Fortunately, the Department of Behavioral Health and Intellectual disAbility Services (DBHIDS) and the National Alliance on Mental Illness (NAMI) have partnered on the Together for Mental Health campaign. DBHIDS and NAMI remind us that anyone can experience mental illness regardless of race, ethnicity, or gender identity.

It is important to recognize there are common barriers to accessing treatment, such as cost, prejudice, and discrimination. We’re not all in the same boat when it comes to moving toward mental wellbeing. We ARE in the same storm of COVID-19 and the traumas experienced as a result, but we are in different boats. 

Recognizing these challenges, DBHIDS embraced the mantra: “it’s OK to NOT be OK” and launched the “Boost Your Mood” campaign. DBHIDS provides a variety of resources to support Philadelphians experiencing trauma, mental illness, substance use/dependence, and other behavioral health challenges.

Using Trauma, Equity, and Community (TEC) as a lens to understanding and addressing behavioral health challenges across Philadelphia’s diverse communities, DBHIDS believes that regardless of the level of stress and/or trauma we experience, we can all embrace mental wellbeing and thrive. We are #Together4MH.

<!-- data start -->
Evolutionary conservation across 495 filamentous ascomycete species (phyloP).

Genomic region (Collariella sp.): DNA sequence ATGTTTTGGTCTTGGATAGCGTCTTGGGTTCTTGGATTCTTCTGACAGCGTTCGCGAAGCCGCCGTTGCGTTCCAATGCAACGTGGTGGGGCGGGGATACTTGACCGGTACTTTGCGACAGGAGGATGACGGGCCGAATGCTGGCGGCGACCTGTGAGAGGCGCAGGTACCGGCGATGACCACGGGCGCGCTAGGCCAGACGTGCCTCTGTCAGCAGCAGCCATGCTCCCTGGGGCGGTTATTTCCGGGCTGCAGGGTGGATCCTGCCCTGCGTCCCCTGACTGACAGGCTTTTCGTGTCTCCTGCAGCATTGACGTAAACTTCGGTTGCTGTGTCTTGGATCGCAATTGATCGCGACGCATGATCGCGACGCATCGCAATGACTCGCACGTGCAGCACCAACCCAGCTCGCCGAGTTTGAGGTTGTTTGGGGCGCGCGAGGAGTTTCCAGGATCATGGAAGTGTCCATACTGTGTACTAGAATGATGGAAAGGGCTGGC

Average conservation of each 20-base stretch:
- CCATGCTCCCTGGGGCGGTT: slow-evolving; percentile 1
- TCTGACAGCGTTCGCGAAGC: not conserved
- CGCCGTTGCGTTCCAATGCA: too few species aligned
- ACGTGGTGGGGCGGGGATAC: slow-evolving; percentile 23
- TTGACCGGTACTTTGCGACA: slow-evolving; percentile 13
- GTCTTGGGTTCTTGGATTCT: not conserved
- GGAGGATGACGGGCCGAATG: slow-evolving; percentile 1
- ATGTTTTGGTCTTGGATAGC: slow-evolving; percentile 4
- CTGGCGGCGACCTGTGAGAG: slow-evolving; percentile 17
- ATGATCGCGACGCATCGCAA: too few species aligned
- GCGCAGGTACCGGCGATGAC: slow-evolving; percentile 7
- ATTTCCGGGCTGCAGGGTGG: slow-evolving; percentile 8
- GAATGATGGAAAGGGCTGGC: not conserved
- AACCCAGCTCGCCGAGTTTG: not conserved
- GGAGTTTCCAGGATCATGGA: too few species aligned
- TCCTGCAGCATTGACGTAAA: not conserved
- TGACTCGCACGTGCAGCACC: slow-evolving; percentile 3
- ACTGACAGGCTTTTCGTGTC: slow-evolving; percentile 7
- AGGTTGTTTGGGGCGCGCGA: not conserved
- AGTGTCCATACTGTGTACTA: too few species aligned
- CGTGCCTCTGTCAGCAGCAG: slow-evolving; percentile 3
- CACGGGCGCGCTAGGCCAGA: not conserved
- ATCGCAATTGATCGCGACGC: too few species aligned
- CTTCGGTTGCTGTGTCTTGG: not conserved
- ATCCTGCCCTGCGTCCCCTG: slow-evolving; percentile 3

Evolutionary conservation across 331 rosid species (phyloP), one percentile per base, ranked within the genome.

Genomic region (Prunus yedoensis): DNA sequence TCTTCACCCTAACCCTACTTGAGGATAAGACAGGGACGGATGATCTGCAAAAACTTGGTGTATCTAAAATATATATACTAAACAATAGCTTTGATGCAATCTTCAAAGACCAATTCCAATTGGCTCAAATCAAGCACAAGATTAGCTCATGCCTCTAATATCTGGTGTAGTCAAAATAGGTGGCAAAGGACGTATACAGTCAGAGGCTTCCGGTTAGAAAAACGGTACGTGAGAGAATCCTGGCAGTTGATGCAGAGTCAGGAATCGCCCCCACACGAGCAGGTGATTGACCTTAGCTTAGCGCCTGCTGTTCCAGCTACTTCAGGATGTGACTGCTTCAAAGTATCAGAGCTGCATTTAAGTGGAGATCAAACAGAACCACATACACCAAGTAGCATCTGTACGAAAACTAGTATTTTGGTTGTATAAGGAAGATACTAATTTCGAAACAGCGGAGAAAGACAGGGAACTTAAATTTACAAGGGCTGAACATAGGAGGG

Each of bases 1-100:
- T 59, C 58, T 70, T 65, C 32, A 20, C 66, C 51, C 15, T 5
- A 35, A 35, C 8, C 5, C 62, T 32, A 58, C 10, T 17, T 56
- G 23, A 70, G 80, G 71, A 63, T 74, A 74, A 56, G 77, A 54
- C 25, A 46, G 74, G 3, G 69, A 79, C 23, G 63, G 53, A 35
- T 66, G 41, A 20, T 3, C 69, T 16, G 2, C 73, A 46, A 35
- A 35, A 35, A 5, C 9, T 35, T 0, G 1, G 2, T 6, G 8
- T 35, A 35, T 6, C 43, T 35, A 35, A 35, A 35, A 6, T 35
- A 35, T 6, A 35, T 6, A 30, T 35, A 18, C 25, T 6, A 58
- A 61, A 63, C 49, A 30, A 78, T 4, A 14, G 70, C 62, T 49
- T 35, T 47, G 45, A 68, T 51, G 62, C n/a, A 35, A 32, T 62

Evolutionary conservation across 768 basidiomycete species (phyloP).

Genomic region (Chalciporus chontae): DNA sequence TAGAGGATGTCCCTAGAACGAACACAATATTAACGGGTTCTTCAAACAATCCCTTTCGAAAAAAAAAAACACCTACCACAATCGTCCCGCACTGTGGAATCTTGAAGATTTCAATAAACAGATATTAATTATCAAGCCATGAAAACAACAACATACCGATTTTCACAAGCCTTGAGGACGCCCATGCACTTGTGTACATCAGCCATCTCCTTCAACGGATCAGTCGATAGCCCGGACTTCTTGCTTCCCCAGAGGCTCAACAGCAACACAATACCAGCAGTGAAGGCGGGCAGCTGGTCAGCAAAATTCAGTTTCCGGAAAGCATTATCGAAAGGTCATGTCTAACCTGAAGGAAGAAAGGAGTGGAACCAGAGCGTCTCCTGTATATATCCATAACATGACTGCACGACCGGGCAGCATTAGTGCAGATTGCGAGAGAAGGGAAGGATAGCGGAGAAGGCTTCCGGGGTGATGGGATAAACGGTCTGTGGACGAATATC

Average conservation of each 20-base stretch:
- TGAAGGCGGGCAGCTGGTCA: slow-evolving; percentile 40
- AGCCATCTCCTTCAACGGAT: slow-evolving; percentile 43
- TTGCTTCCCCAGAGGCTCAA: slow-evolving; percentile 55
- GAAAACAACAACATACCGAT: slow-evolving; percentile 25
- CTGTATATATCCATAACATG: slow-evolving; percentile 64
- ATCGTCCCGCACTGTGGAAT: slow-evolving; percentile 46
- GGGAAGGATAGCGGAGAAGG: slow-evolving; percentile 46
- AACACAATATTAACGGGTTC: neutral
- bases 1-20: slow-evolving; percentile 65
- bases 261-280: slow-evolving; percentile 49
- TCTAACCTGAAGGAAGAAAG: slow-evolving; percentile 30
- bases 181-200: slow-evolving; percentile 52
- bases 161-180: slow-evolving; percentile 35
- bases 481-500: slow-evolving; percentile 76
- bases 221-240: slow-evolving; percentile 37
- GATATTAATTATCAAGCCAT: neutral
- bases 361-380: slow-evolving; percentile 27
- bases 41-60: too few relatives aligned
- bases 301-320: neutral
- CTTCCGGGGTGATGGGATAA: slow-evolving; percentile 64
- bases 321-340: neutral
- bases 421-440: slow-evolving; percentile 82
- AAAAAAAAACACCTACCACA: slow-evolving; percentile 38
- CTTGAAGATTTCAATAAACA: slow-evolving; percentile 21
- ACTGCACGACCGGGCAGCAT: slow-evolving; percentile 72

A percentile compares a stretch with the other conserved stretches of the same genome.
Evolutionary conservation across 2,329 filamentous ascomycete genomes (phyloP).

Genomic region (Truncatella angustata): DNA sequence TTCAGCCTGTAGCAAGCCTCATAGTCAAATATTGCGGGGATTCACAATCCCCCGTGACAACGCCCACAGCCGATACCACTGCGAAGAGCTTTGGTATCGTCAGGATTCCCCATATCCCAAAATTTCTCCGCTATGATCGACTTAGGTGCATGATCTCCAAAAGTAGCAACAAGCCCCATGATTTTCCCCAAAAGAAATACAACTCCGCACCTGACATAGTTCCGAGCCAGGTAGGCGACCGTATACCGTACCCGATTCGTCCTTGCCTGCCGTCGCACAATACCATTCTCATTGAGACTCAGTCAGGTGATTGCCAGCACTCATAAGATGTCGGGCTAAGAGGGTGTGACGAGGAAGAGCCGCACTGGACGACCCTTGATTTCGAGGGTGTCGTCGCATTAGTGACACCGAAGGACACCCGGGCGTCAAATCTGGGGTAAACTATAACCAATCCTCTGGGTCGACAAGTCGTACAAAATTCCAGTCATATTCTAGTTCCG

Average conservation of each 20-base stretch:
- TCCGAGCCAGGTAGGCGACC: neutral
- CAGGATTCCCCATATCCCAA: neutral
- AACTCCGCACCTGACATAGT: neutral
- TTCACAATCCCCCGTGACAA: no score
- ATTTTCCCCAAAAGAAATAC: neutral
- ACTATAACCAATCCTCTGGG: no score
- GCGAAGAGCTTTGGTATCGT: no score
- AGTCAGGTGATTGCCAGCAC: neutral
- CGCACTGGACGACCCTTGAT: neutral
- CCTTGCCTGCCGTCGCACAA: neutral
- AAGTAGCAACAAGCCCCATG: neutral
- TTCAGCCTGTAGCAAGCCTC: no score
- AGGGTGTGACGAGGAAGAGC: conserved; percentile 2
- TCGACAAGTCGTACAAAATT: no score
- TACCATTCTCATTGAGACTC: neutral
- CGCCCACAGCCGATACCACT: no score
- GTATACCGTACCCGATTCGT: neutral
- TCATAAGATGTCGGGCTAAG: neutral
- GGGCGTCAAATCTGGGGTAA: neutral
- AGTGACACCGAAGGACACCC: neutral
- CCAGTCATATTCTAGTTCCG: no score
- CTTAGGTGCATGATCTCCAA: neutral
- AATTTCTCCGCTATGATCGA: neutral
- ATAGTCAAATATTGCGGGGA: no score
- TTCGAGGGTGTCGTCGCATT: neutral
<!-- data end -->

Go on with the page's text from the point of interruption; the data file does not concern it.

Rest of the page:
H. Jean Wright II is deputy commissioner of the City of Philadelphia Department of Behavioral Health and Intellectual disAbility Services (DBHIDS) where he oversees the Behavioral Health and Justice Division. He has a doctorate in psychology with focus in clinical and forensic psychology.

Boost Your Mental Health with Exercise

Mental Health Awareness Month offers the perfect opportunity to reflect on and reprioritize our mental health and wellness. As the saying goes, you can’t pour from an empty cup. Taking time for reflection is important; knowing what drains our energy and what gives us energy strengthens our ability to honor and take care of ourselves. I want to highlight one tool within our mental health and wellness toolbox:  Exercise.  

Exercise is an excellent tool for relieving stress, increasing energy, and promoting positive wellbeing. The Department of Health and Human Services recommends at least 30 minutes a day of physical activity. However, you do not need to push through a session at the gym to receive the perks associated with regular physical activity. Walks around your neighborhood, opting to take stairs, and even doing squats while your brush your teeth can all provide benefits. Studies show that regardless of age or fitness level, exercise can provide some mental health benefits, such as: